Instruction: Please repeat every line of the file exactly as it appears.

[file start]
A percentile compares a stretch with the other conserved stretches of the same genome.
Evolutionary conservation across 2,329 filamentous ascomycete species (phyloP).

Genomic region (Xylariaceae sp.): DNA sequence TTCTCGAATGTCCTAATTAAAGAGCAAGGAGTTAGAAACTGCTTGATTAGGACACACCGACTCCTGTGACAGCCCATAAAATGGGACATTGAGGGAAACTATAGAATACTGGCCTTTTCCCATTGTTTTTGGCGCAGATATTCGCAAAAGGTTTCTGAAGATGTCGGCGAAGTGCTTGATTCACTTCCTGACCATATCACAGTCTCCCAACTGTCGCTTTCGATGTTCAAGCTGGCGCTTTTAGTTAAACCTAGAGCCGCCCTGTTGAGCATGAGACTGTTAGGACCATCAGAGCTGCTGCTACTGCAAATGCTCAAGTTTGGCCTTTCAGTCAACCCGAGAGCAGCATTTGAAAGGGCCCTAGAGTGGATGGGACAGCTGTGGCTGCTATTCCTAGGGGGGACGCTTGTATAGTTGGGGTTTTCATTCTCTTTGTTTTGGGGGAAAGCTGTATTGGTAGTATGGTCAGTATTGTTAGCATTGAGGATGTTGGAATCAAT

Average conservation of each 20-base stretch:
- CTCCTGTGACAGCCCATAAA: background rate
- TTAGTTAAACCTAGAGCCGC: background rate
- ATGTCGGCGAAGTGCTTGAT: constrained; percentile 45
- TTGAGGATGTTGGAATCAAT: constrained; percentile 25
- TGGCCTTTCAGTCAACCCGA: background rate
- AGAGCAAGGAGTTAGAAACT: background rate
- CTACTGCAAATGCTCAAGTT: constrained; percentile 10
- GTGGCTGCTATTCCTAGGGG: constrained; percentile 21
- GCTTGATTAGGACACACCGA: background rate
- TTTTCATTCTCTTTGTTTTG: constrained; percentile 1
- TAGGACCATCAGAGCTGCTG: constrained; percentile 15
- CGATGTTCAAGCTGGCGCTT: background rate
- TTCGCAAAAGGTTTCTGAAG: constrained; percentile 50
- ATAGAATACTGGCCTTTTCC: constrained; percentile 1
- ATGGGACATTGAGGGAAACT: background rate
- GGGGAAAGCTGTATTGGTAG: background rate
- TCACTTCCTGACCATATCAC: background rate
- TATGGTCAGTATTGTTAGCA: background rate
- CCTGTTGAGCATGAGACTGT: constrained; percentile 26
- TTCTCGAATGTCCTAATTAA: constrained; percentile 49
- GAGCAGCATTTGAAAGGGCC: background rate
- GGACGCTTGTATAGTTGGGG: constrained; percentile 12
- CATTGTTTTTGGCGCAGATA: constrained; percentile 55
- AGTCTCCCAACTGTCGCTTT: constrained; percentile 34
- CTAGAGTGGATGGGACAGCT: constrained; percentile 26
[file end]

A percentile compares a stretch with the other conserved stretches of the same genome.
Evolutionary conservation across 2,329 filamentous ascomycete species (phyloP).

Genomic region (Xylariaceae sp.): DNA sequence TTCTCGAATGTCCTAATTAAAGAGCAAGGAGTTAGAAACTGCTTGATTAGGACACACCGACTCCTGTGACAGCCCATAAAATGGGACATTGAGGGAAACTATAGAATACTGGCCTTTTCCCATTGTTTTTGGCGCAGATATTCGCAAAAGGTTTCTGAAGATGTCGGCGAAGTGCTTGATTCACTTCCTGACCATATCACAGTCTCCCAACTGTCGCTTTCGATGTTCAAGCTGGCGCTTTTAGTTAAACCTAGAGCCGCCCTGTTGAGCATGAGACTGTTAGGACCATCAGAGCTGCTGCTACTGCAAATGCTCAAGTTTGGCCTTTCAGTCAACCCGAGAGCAGCATTTGAAAGGGCCCTAGAGTGGATGGGACAGCTGTGGCTGCTATTCCTAGGGGGGACGCTTGTATAGTTGGGGTTTTCATTCTCTTTGTTTTGGGGGAAAGCTGTATTGGTAGTATGGTCAGTATTGTTAGCATTGAGGATGTTGGAATCAAT

Average conservation of each 20-base stretch:
- CTCCTGTGACAGCCCATAAA: background rate
- TTAGTTAAACCTAGAGCCGC: background rate
- ATGTCGGCGAAGTGCTTGAT: constrained; percentile 45
- TTGAGGATGTTGGAATCAAT: constrained; percentile 25
- TGGCCTTTCAGTCAACCCGA: background rate
- AGAGCAAGGAGTTAGAAACT: background rate
- CTACTGCAAATGCTCAAGTT: constrained; percentile 10
- GTGGCTGCTATTCCTAGGGG: constrained; percentile 21
- GCTTGATTAGGACACACCGA: background rate
- TTTTCATTCTCTTTGTTTTG: constrained; percentile 1
- TAGGACCATCAGAGCTGCTG: constrained; percentile 15
- CGATGTTCAAGCTGGCGCTT: background rate
- TTCGCAAAAGGTTTCTGAAG: constrained; percentile 50
- ATAGAATACTGGCCTTTTCC: constrained; percentile 1
- ATGGGACATTGAGGGAAACT: background rate
- GGGGAAAGCTGTATTGGTAG: background rate
- TCACTTCCTGACCATATCAC: background rate
- TATGGTCAGTATTGTTAGCA: background rate
- CCTGTTGAGCATGAGACTGT: constrained; percentile 26
- TTCTCGAATGTCCTAATTAA: constrained; percentile 49
- GAGCAGCATTTGAAAGGGCC: background rate
- GGACGCTTGTATAGTTGGGG: constrained; percentile 12
- CATTGTTTTTGGCGCAGATA: constrained; percentile 55
- AGTCTCCCAACTGTCGCTTT: constrained; percentile 34
- CTAGAGTGGATGGGACAGCT: constrained; percentile 26